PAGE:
Tuesday, May 26, 2009
The New York Times Idea of the Day: The Case for Taxing Email:
Today’s idea: A tax on e-mail would stem the deluge of spam — and both free up and help pay for the bandwidth that the Internet needs to grow.
The idea is from the British magazine Prospect: We Need an eMail Tax: A Penny Charge for Every eMail Would Stop Spam, and Fill the Empty Public Purse, by Edward Gottesman:
The time has come for a public sector remedy: a tax, perhaps no more than 2p, or 3c, on every email sent. Opponents will argue that collecting the tax is impossible or unfair. Yet the status quo is unworkable. Since early 2007 the global volume of spam has more than trebled. To stop this blizzard of unwanted messages, ISPs and most large businesses spend a sizeable chunk of their IT budget filtering out obvious junk. Despite this, most of us spend time each day clicking “delete”—and the deluge is getting worse. A unit tax on email would stop most spam. A peddler sending 1m messages a day hawking cross-border pharmaceuticals, for instance, would have to balance the uncertain revenues against the tax cost of £100,000 or $150,000 a week. Trying to con people out of money or their bank password would become a risky gamble. ...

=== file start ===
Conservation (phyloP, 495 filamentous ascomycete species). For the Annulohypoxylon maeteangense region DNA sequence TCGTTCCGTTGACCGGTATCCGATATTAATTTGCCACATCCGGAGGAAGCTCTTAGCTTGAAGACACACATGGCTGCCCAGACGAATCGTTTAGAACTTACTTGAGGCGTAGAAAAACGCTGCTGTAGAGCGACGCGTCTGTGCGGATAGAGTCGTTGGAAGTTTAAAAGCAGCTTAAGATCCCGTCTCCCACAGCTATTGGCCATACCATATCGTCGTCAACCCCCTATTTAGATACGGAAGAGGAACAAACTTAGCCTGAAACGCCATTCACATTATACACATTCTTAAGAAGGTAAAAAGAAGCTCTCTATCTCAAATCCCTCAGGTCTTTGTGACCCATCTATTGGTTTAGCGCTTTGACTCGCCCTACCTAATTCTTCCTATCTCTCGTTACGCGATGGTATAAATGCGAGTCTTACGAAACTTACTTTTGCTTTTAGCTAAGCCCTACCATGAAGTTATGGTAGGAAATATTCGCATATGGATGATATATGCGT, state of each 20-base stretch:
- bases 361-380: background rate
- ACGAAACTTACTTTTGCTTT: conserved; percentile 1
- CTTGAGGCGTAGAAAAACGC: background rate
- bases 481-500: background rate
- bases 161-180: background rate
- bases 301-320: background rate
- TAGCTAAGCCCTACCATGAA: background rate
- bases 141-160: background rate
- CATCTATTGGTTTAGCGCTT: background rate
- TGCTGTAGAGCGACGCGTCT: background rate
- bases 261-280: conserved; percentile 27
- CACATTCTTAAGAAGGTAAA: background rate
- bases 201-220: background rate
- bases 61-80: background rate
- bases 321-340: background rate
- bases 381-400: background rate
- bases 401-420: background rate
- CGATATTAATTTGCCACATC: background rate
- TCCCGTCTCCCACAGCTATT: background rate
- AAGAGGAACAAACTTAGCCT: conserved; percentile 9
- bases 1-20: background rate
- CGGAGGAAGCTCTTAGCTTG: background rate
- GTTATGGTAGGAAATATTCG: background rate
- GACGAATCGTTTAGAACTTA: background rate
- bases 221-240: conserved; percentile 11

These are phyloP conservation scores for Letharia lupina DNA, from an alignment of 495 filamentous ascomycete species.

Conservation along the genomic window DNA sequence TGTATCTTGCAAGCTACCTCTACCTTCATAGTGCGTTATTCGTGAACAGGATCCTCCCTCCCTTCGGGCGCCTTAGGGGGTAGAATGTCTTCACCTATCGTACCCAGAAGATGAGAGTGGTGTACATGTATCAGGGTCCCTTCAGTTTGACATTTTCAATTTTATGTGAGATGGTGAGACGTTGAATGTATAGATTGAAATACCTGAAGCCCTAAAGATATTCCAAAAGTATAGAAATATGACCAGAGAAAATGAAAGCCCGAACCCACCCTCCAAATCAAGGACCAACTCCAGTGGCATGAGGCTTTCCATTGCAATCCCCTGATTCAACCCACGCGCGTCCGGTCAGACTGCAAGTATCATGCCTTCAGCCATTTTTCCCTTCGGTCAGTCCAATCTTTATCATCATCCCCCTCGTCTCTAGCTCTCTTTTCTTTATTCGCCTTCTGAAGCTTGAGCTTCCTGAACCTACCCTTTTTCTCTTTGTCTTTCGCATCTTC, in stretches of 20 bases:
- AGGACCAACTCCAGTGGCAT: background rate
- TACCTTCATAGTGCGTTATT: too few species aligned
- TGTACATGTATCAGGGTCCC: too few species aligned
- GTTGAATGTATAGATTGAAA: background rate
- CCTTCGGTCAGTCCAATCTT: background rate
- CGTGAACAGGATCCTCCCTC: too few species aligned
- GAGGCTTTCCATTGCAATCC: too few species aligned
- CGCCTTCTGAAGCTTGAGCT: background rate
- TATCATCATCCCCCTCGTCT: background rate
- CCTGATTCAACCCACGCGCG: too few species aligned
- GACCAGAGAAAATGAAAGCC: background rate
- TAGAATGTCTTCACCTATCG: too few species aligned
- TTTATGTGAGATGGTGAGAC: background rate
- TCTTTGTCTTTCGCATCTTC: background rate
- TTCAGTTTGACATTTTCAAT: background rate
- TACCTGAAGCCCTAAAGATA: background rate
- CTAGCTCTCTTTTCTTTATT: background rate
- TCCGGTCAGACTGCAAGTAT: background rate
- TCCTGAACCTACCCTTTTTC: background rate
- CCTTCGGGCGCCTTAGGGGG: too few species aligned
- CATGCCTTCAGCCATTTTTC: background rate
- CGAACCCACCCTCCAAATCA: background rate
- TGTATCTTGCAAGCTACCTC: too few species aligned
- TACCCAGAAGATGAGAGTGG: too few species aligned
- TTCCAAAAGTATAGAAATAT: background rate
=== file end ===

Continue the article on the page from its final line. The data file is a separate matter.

Is there a downside? Like any excise tax, the move might be considered regressive. But for most users the cost would be offset by the ongoing falls in the price of broadband itself. The growth of blogs and social networks should head off claims that the tax would strangle internet freedom, as user-initiated website access will be unaffected. Above all, an email tax could safeguard the future of the internet itself. Peer-to-peer data transfers, video streaming and voice services like Skype demand ever greater bandwidth. When new capacity is needed, part of the tax proceeds could be used for investment. Best of all, the spam tax would remind us of a basic rule: pay for what you value. Email, like clean water and air, is not free. We may have a greater respect for our thoughts if we remember that sending them has a price.
(Hat Tip: Amitrai Barth.)